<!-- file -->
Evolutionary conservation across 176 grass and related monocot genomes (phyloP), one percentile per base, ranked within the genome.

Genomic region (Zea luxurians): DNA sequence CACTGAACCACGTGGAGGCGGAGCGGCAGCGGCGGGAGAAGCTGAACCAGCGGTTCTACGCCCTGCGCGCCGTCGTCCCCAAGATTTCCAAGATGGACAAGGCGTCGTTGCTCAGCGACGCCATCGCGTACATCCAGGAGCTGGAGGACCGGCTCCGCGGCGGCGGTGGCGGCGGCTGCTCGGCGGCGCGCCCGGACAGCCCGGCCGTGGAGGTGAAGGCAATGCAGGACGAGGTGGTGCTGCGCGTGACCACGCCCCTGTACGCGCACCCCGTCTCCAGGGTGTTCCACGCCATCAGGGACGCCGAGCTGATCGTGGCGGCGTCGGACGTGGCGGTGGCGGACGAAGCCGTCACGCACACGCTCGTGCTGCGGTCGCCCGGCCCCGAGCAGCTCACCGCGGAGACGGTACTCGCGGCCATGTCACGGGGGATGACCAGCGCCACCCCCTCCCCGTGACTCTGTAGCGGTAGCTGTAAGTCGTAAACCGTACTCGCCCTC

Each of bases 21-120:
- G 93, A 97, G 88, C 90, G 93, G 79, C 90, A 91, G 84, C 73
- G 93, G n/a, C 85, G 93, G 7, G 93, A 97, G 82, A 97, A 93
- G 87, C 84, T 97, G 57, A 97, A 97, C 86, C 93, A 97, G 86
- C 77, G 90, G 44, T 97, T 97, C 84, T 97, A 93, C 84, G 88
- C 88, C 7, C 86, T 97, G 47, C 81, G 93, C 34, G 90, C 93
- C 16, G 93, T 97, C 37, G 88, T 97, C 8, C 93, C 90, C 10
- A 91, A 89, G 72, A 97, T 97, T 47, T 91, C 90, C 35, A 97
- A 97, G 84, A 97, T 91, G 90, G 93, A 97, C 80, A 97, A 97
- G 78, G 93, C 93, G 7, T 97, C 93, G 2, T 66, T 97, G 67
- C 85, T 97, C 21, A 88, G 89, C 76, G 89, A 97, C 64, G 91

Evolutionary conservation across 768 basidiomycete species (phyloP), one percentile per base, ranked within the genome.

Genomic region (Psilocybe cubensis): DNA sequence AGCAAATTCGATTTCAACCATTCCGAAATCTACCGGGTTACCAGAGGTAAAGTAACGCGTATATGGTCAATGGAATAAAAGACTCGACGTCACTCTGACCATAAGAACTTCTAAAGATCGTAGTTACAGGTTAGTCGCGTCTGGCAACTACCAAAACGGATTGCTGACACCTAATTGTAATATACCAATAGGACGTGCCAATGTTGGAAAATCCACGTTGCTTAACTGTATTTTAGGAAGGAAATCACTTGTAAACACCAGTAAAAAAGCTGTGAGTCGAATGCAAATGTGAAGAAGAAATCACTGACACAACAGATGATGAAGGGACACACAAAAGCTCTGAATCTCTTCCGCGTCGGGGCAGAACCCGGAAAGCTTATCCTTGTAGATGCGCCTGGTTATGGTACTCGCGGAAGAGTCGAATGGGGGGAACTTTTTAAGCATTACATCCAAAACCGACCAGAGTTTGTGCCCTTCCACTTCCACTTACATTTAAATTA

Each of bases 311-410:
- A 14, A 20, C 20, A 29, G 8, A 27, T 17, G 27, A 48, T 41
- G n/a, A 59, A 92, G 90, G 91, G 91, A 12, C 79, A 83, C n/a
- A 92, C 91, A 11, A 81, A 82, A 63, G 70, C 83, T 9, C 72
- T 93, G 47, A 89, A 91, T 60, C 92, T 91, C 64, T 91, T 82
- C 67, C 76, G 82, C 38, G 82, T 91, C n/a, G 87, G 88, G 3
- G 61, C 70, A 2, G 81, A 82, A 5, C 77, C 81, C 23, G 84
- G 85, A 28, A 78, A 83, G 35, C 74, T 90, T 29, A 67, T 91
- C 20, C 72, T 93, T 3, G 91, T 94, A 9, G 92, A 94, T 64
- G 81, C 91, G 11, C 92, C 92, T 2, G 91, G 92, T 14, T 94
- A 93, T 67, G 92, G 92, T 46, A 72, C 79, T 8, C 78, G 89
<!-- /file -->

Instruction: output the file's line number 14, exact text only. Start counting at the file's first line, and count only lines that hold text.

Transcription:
Evolutionary conservation across 768 basidiomycete species (phyloP), one percentile per base, ranked within the genome.